As the cost of wind energy has fallen, so it has emerged as a cost-leader and a job-creator of the type that free markets adore. That message hasn’t caught on in the White House, but it has elsewhere.
It’s ironic that just as the Trump administration – with its avowed philosophy of operating an unregulated free market – proposed what are effectively taxpayer-funded subsidies for the coal industry in the US, that analysis should be published in the UK that showed that coal-fired stations are making less and less contribution to power generation in the UK. In fact, on 1 October 2017, coal made no contribution to power generation whatsoever.
According to data from energy market monitoring firm EnAppSys this was the second such occurrence this year. On 21 April this year, the UK saw the first day of no coal generation since the industrial revolution, as coal was displaced by renewable generation.
While in April this was mainly from the high solar generation – averaging 1.7 gigawatts (GW) across the day and peaking at 5.2 GW, combined with a strong 2.1 GW biomass baseload contribution and 5.3 GW wind, on 1 October it was high wind generation (averaging 8.8 GW and peaking at 11.2 GW) which pushed out coal. This high wind generation also resulted in low prices in the market.
Wind power contributed to a second successive quarter in which the market in the UK saw over half of all power generation come from clean sources. In fact, in the three months to the end of September (Q3 2017), 47.3% of renewables generation came from windfarms according to EnAppSys.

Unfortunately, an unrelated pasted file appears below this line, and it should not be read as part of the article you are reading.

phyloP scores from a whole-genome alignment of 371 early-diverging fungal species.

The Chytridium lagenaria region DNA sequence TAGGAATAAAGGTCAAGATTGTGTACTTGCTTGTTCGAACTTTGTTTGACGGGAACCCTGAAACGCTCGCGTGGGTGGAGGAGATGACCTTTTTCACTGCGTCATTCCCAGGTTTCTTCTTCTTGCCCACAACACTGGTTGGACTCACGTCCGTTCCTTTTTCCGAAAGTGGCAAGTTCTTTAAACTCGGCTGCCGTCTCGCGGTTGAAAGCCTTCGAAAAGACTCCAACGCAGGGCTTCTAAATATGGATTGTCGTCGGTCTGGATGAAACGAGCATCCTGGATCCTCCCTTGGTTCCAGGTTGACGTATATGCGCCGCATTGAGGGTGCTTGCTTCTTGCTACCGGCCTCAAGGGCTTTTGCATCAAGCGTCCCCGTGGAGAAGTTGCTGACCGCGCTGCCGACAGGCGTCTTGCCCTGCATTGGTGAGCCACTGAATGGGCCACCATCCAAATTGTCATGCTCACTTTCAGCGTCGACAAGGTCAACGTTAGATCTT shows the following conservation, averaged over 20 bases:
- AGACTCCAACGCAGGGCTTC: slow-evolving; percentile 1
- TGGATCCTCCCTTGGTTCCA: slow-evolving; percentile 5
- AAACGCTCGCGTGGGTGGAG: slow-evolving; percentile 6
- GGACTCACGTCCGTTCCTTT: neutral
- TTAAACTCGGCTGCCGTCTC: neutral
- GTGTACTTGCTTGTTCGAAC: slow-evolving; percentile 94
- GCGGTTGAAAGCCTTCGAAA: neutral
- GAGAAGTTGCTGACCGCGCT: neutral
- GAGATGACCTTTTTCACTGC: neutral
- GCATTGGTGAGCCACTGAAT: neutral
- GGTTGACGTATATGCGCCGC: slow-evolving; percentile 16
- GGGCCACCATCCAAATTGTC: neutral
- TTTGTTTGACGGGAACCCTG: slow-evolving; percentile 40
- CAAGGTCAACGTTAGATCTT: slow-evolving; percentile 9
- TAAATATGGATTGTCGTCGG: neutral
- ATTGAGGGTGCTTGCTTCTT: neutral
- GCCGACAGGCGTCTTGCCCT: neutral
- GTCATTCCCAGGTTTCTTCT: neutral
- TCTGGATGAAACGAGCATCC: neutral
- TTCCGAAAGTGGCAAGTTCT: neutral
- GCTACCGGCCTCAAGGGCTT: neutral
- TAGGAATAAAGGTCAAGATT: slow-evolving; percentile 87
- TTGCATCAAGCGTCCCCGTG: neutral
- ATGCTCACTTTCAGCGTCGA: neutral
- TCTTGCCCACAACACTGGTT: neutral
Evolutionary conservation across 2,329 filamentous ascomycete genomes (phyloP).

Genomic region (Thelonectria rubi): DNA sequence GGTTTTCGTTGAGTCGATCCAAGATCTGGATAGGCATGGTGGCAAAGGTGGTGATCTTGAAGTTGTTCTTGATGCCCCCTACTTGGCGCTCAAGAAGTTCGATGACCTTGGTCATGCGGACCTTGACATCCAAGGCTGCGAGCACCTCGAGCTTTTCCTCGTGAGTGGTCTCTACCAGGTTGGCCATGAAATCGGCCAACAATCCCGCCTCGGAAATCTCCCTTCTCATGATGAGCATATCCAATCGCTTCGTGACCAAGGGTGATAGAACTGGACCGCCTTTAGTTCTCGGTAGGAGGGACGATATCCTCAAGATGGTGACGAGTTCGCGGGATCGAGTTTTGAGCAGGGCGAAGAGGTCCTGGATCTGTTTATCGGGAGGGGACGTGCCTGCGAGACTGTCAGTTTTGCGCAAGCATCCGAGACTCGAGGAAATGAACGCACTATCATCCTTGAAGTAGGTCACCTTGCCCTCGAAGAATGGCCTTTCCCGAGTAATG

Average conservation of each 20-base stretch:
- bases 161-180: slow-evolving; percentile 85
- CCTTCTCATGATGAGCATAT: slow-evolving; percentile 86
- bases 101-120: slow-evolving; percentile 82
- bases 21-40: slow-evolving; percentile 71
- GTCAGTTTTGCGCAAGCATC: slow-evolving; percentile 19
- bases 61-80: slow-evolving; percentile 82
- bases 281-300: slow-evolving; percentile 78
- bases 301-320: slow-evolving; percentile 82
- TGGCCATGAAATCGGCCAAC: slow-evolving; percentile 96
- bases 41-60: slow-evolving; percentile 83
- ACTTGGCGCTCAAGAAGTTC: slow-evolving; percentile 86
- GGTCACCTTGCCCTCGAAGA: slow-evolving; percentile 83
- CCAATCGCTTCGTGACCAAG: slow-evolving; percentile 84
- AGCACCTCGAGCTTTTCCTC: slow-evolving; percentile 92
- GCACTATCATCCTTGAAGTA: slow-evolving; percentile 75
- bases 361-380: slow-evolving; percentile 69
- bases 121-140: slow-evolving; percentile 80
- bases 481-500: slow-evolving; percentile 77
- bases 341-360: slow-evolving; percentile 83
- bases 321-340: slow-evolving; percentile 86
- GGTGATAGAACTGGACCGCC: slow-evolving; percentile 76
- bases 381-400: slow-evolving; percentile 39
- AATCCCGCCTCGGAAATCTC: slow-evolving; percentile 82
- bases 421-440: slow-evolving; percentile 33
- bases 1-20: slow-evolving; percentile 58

The summer months of the year typically see reduced levels of wind generation, but with several offshore windfarms coming online and with windy conditions in the quarter, windfarms contributed 8.9 TWh of electricity. This helped to push up renewables’ share of total generation to 27.3% in the quarter.
Meanwhile the decline of coal, at least in the short-term, continued in Q3 2017 to see gas remain the primary fuel type – in contrast to many countries in Europe where coal remains the main source of power.
Strong levels of renewable output in the quarter meant that for the second quarter running an estimated 52% of generation came from clean power sources (nuclear or renewable). The 18.8 TWh generated by renewables was lower than the previous quarter but more than the 16.9 TWh generated by nuclear plants in the market.
Data from EnAppSys showed that levels of renewable generation continue to be underpinned by strong and consistent levels of wind generation, with windfarms providing 47% of the renewable total in the quarter. This came as several large new windfarms started to come online and windy conditions increased levels of windfarm utilisation.